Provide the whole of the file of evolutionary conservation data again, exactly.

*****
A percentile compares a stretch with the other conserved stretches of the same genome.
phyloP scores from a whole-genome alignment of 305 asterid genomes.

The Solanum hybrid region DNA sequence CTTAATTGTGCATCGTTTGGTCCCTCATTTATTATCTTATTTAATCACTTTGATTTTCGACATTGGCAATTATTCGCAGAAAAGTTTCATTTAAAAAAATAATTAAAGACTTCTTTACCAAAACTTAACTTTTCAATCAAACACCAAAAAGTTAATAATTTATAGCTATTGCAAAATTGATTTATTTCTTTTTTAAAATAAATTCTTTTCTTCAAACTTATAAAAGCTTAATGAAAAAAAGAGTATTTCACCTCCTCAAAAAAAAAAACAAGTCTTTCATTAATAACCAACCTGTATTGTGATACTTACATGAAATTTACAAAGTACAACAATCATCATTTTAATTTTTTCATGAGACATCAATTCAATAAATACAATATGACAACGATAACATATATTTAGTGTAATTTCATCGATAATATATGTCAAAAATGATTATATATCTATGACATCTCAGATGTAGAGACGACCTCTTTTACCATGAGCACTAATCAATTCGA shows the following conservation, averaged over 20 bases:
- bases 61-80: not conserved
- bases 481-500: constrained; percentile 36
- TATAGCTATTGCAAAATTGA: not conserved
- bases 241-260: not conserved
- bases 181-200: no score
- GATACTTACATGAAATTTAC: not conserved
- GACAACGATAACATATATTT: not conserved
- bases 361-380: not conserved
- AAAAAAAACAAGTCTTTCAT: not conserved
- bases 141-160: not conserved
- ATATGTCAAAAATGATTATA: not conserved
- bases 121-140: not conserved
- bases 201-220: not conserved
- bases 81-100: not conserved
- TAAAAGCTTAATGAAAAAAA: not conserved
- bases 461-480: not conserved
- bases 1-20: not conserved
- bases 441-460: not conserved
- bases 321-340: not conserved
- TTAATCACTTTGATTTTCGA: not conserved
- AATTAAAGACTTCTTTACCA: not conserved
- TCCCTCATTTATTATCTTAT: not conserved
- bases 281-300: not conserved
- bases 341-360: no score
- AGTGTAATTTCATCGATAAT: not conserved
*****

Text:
A percentile compares a stretch with the other conserved stretches of the same genome.
phyloP scores from a whole-genome alignment of 305 asterid genomes.

The Solanum hybrid region DNA sequence CTTAATTGTGCATCGTTTGGTCCCTCATTTATTATCTTATTTAATCACTTTGATTTTCGACATTGGCAATTATTCGCAGAAAAGTTTCATTTAAAAAAATAATTAAAGACTTCTTTACCAAAACTTAACTTTTCAATCAAACACCAAAAAGTTAATAATTTATAGCTATTGCAAAATTGATTTATTTCTTTTTTAAAATAAATTCTTTTCTTCAAACTTATAAAAGCTTAATGAAAAAAAGAGTATTTCACCTCCTCAAAAAAAAAAACAAGTCTTTCATTAATAACCAACCTGTATTGTGATACTTACATGAAATTTACAAAGTACAACAATCATCATTTTAATTTTTTCATGAGACATCAATTCAATAAATACAATATGACAACGATAACATATATTTAGTGTAATTTCATCGATAATATATGTCAAAAATGATTATATATCTATGACATCTCAGATGTAGAGACGACCTCTTTTACCATGAGCACTAATCAATTCGA shows the following conservation, averaged over 20 bases:
- bases 61-80: not conserved
- bases 481-500: constrained; percentile 36
- TATAGCTATTGCAAAATTGA: not conserved
- bases 241-260: not conserved
- bases 181-200: no score
- GATACTTACATGAAATTTAC: not conserved
- GACAACGATAACATATATTT: not conserved
- bases 361-380: not conserved
- AAAAAAAACAAGTCTTTCAT: not conserved
- bases 141-160: not conserved
- ATATGTCAAAAATGATTATA: not conserved
- bases 121-140: not conserved
- bases 201-220: not conserved
- bases 81-100: not conserved
- TAAAAGCTTAATGAAAAAAA: not conserved
- bases 461-480: not conserved
- bases 1-20: not conserved
- bases 441-460: not conserved
- bases 321-340: not conserved
- TTAATCACTTTGATTTTCGA: not conserved
- AATTAAAGACTTCTTTACCA: not conserved
- TCCCTCATTTATTATCTTAT: not conserved
- bases 281-300: not conserved
- bases 341-360: no score
- AGTGTAATTTCATCGATAAT: not conserved